I look at their faces, so foreign to mine, yet so familiar and dear.
"Tell us a story, Grandmother!"
"Yes, tell us!"
"Yes, mother, please."
"Oh, mother, tell us of the Gallah Bird, please?"
"Oh, please, mother-of-my-mate, tell us, tell us!"
I accept their pleas; very well, children of my loins and children of my children. My twin son and daughter, their mates, and their children, twins as well. Two granddaughters and two grandsons, as like as grains of sand in the dry season. I reflect that it was good fortune to have them come so close together, born in the same phase of the moon, nearly to the same minute within this household. And their eyes and proud beaks proclaim their lineage, as proudly as that proclaimed by the visage of my son and daughter. How strange that eyes the colour of the sky, and so foreign to my own brown, have been passed on to the next generation. These children will be much in demand as mates, and the line will continue. The thought fills me with joy, although I keep it from my face. A grandmother is a solemn being, not given to frivolity. The joy inside is not often displayed.
"Very well, since the eight of you would like to hear the old story again, I shall indulge you with the telling. Long, long past, back when time was new . . . ."
"You forgot to say whether it was in the Dreamtime, Grandmother!" one grandchild speaks up.
"Hush, are you story teller? Or story listener? If you wish to tell the story, then do so, otherwise do not interrupt."
He lowers his eyes, the bright blue gaze turns away from me in shame. I pat him on the back and smile when he looks up. His shy smile rewards my apology, and I begin again.
"Long, long past, back when time was new," I say, glancing at my bubbling grandson and winking at him, "but not as far back as the Dreamtime, there came a Gallah Bird among The Tribe of the Red Winged Blackbird. As you have seen in the world, the Gallah Bird is a clown, a bird who knows not the meaning of silence. The Red Winged Blackbirds are solemn and hard working, and never did the two species of bird meet in friendship or mating flights. Until that day, long, long past, back when time was new."
Their attention is rapt upon my face and I settle back beside the fire, enjoying the telling myself. So many memories, so many dry seasons have passed since then, but it is as clear to me as if it happened only a sunset before now. I settle myself in for a long story, many words, a sweet Dream Weaving.
"The Gallah Bird came unto the Tribe of The Red Winged Blackbird, and he was made welcome "
"You brought me a puffed up Gallah Bird for a mate? How could you? He looks sickly, hes so pale!" I wailed to my father.
"But look at his nose, its so beautiful, so like the Gallah Bird, so unlike the flat and broad noses of our people! And his eyes are the blue of a sky during dry season. The Tribe needs new blood, too many children have not survived their first year, we are too isolated from our neighbours and we are dying. An outsider like this can make the difference. And do not forget that the original Gallah Bird was the creator of the land on which we live, his very beak pulled the earth from the ocean, and the music of his song brought the sun to life, child!"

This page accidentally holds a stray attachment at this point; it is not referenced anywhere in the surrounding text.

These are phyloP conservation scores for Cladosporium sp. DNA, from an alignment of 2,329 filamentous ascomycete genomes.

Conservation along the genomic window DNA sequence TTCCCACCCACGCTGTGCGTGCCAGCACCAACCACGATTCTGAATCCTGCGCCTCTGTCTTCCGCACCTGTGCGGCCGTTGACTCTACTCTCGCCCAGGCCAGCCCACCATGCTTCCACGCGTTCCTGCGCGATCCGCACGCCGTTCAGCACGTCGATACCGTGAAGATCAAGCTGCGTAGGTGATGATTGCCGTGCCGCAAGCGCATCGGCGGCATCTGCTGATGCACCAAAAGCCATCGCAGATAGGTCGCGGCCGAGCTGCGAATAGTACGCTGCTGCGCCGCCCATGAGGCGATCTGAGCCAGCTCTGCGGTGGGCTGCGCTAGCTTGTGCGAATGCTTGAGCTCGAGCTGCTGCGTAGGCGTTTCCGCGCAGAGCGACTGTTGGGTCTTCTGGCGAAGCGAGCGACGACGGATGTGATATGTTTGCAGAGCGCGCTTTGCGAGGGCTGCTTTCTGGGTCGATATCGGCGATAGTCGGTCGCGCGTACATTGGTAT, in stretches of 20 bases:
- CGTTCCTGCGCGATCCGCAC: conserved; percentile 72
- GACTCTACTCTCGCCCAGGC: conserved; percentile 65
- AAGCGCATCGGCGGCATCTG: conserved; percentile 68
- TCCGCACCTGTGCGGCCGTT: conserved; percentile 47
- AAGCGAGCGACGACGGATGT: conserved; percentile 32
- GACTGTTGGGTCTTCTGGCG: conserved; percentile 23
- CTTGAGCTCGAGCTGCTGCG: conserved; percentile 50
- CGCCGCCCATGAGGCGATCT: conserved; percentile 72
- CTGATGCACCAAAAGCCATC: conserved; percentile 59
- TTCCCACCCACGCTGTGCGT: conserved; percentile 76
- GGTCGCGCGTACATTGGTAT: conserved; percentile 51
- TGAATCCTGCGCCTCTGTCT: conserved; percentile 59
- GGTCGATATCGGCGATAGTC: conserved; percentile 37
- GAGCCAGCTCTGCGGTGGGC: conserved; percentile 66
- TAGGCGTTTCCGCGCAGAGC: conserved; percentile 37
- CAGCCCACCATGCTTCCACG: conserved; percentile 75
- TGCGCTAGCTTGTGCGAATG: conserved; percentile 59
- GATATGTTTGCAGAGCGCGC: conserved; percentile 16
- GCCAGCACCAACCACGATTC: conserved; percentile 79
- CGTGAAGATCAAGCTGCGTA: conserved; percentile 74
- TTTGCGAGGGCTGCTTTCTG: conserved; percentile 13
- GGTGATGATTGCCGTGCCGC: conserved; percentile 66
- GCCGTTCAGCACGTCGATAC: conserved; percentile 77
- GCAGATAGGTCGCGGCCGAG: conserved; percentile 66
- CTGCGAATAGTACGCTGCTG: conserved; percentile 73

"Father, I bow to your wishes, but can you not change your mind? Hes so . . . white!" I cried, hoping against hope that my father would relent.
He turned away from me in anger. "Do not displease me, the timing is right and he was alone and lost. It is the way of it, I have said it and it is so."
My desires stood for naught. It was so. My father, the chief of our tribe, had said it, and I bowed my acceptance of his edict. I looked over at the man, his features so foreign that they almost made me shiver. The pale skin, the blue eyes and straight dark hair, the clothes he wore, it was all so . . . different. And he understood not a thing of what had been said between my father and me. It was up to me, then; I was the only one in the tribe who knew white-speech. Id spent much of my childhood beside the window of the whites school in the little town nearby. My father had always said I was the inquisitive one, and had renamed me in my tenth summer, half my lifetime ago; I was henceforth known as "she who seeks knowledge". It was a heavy name to bear. Perhaps this was a test.
I approached the Gallah Bird cautiously. He did not seem frightened, but alert and watchful, his bright blue eyes following me as I came closer. His alertness was a good sign, I tried to tell myself.
"Hello," I said, squatting at his side, looking at him only briefly before glancing away from his foreign-ness. Father was right about one thing, his nose was beautiful. Perhaps my father was right about more than that?
"ullo, I didnt know anyone ere spoke English," he replied, sounding surprised. He didnt sound exactly like the whites I had spoken with or listened to outside the school, and I wondered at the difference.